E m = 1 v m 2 1 E r 1 v i 2 E i

300 random readings were taken from each disk.

Hardness instead was calculated using Equation 5:
H = P max A = P max F h c

In which Pmax is the peak load and A is the projected area of contact at peak load evaluated by a function which relates the cross-sectional area of the indenter to the vertical distance from its tip (h c ) [42].

The modulus and hardness readings that fell into the control HAp readings ± standard deviation were discarded because it was assumed that the indent was measuring the actual HAp layer and not the cell ECM.

Statistical analysis

All data is reported as average ± standard error. The statistical test used to analyze the data was a two-way analysis of variance, and Tukey’s comparison test was used to determine statistical significance between individual groups. All statistical tests were performed using SigmaPlot® (version 11.0, Systat Software, Inc.). Differences were considered significant at P < 0.05. The difference between variances of distribution was evaluated using an F-Test (MedCalc® V


Characterization of the Hap disks

Reproducible disks with longitudinal curved microchannels spanning the entire disk were created using the casting technique. This novel geometry was analyzed under SEM and constant microchannel diameter was seen throughout the four disk groups (Figure 5). Constant crystal size was previously determined with our slurry HAp technique [39]. The measurements for λ, a, and l are reported in Table 1. The unsintered template microchannels measured 120, 320, and 750 μm in diameter, and after the sintering process HAp underwent compaction due to binder loss that resulted in channel sizes of 100, 250 and 500 μm in diameter, the same λ dimensions that match the physiological size range of naturally occurring osteons [30]. For group identification these three groups will be labeled as 100 μm microchannel diameter (100mc), 250mc and 500mc.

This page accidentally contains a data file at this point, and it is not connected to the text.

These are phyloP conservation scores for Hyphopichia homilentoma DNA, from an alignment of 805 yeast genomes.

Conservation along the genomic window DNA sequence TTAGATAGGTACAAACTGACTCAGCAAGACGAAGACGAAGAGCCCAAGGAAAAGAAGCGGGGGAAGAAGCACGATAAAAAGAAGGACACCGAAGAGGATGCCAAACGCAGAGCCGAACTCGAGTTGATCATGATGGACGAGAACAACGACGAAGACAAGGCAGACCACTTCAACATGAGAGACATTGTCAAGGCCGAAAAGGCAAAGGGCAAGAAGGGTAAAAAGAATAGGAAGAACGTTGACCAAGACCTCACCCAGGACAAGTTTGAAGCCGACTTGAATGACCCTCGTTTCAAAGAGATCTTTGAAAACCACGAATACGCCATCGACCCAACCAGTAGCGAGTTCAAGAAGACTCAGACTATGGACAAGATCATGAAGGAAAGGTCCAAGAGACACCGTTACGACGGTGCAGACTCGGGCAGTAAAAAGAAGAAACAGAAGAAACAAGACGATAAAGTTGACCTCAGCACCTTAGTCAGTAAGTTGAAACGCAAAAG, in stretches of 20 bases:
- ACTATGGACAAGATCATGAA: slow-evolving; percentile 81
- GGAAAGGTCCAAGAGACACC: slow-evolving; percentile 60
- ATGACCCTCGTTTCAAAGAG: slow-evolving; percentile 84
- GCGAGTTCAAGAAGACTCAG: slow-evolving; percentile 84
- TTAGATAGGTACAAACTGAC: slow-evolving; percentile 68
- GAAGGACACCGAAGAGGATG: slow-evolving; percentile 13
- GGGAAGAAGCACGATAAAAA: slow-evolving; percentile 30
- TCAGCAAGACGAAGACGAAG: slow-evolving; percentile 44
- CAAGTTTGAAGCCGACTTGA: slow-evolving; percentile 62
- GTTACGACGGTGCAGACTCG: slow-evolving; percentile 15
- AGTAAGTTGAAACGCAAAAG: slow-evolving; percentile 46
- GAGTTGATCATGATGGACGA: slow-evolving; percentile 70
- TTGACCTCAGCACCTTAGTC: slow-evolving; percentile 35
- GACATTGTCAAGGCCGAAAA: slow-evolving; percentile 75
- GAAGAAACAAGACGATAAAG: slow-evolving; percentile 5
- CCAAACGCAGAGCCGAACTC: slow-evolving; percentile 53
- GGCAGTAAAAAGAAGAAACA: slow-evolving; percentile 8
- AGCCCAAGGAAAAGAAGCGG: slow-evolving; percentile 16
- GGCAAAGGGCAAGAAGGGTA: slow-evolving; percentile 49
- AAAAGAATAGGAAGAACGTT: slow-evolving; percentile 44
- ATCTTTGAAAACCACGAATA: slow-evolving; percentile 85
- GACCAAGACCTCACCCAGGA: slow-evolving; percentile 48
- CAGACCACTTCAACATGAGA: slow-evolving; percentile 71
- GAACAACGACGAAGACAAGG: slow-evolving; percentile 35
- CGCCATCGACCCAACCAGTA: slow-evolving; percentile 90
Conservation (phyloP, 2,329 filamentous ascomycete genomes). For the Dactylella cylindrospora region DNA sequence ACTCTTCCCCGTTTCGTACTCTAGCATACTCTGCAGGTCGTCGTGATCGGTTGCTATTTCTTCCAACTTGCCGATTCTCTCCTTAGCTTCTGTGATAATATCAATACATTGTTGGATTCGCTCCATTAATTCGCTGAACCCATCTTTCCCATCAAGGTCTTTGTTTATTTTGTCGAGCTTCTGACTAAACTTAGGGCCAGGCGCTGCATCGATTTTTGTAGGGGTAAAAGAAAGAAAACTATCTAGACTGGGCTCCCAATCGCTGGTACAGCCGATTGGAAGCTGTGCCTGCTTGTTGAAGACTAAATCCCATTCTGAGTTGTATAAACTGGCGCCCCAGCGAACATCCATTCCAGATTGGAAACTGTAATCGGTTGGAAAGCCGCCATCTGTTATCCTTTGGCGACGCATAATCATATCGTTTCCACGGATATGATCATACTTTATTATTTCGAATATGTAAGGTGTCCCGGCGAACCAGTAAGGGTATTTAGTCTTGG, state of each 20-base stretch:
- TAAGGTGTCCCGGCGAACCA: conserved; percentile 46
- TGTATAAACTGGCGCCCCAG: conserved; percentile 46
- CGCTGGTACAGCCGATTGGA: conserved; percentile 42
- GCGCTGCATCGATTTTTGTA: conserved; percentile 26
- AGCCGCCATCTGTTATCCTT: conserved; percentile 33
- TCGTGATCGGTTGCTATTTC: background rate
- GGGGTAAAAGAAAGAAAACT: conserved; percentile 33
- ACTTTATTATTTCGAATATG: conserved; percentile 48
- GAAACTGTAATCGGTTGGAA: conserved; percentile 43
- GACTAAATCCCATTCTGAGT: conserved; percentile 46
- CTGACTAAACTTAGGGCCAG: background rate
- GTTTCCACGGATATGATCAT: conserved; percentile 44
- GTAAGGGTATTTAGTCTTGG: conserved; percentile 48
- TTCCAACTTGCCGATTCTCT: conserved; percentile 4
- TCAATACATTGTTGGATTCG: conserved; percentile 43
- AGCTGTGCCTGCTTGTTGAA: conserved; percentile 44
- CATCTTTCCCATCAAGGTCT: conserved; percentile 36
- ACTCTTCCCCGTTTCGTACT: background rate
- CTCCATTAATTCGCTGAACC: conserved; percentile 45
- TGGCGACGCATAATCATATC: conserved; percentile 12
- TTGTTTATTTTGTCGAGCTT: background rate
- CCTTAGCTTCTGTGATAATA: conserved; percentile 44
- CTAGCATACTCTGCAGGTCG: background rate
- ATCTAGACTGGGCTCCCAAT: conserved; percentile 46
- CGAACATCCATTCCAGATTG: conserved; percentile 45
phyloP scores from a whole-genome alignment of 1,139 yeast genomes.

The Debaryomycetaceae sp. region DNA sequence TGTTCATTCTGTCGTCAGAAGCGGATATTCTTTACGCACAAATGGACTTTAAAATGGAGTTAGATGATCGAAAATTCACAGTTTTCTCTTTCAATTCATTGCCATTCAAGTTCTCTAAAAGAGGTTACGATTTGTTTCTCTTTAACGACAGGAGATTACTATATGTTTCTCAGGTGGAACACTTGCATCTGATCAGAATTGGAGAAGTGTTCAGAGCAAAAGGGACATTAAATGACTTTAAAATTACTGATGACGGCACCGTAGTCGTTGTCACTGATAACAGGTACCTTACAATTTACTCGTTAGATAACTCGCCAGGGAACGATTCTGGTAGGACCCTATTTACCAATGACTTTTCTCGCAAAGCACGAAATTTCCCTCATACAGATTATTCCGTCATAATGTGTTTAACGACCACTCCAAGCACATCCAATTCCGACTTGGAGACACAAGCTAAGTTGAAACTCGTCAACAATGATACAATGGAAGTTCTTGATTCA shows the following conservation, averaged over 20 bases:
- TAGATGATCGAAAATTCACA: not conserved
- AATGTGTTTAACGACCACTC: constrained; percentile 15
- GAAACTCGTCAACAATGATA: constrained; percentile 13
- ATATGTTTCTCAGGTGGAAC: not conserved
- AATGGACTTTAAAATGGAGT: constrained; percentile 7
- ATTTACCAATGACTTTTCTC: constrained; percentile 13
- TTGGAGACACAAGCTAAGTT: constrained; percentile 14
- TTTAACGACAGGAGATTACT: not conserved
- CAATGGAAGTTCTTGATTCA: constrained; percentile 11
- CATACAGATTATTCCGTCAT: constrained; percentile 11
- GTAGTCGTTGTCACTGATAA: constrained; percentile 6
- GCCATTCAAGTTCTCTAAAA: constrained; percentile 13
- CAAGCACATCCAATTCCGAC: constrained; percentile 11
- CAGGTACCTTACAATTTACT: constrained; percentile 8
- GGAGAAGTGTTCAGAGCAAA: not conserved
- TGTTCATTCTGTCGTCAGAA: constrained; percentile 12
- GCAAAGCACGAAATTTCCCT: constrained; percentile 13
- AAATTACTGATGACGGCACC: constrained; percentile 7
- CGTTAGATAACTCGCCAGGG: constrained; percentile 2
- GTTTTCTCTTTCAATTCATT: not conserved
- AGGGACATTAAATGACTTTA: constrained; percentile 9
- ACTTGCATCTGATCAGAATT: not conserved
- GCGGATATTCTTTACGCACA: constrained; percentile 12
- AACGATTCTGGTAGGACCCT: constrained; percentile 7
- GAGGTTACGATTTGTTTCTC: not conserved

Figure 5

Scanning Electron Microscopy (SEM) pictures of the microchannel templates in each of the three dimensions fabricated: the flat control substrate (A), the 500 μm (B), the 250 μm (C) and the 100 μm template (D). Magnification is 100x, and the scale bar length is 100 μm.

Table 1

Results of morphology characterization of the HAp disks

Template (μm)

λ (μm)

a (μm)

l (μm)

Area (mm2)


92.32 ± 0.57

42.83 ± 0.92

169.55 ± 2.12

79.78 ± 0.87


229.92 ± 1.07

111.84 ± 2.24

430.27 ± 5.41

81.25 ± 0.92


525.07 ± 2.32

203.18 ± 3.40

880.27 ± 9.00

72.78 ± 0.51

All measurements were taken after thin histological longitudinal sections of the disks were cut, polished, and analyzed using Bioquant Osteo®. All values reported with standard error of the mean (SEM).

HFOb growth and differentiation in the microchannels

The dsDNA assay demonstrated that throughout the 24 day experiment the cells did not show significant changes in cell number. This is consistent with a mature osteoblast phenotype. This is likely to have occurred because all the cells that were seeded in the disks were signaled to differentiate by the dexamethasone in the osteogenic media. These results are shown in the chart in Figure 6A.
Figure 6

HFOb cell count and differentiation assay for the four groups tested. (A) cell count for the Flat, 500, 250 and 100 mc throughout four time points: 6, 12, 18, and 24 days. No proliferation is seen throughout the four weeks. There is a significant decrease in cells found on the 100 group at the last time point. Also seen are the differentiation markers RUNX2 (B), ALP (C), OPN (D). The RUNX2 groups do not show any significant difference between the groups although we can see a trend in which the 250 μm diameter microchannels have lower levels than the rest of the groups. The ALP activity shows two different peaks at day 12 and at day 24. At the last time point the 500 and 250 μm diameter microchannels showed a significant higher ALP activity than the Flat control group. The OPN levels do show significant difference on day 18 between the 100 μm diameter microchannels and the control group. At day 24 the significant difference was seen between the 500 μm and the Flat. All data shown as mean ± standard error. * P < 0.05; ^ P < 0.01; # P < 0.001.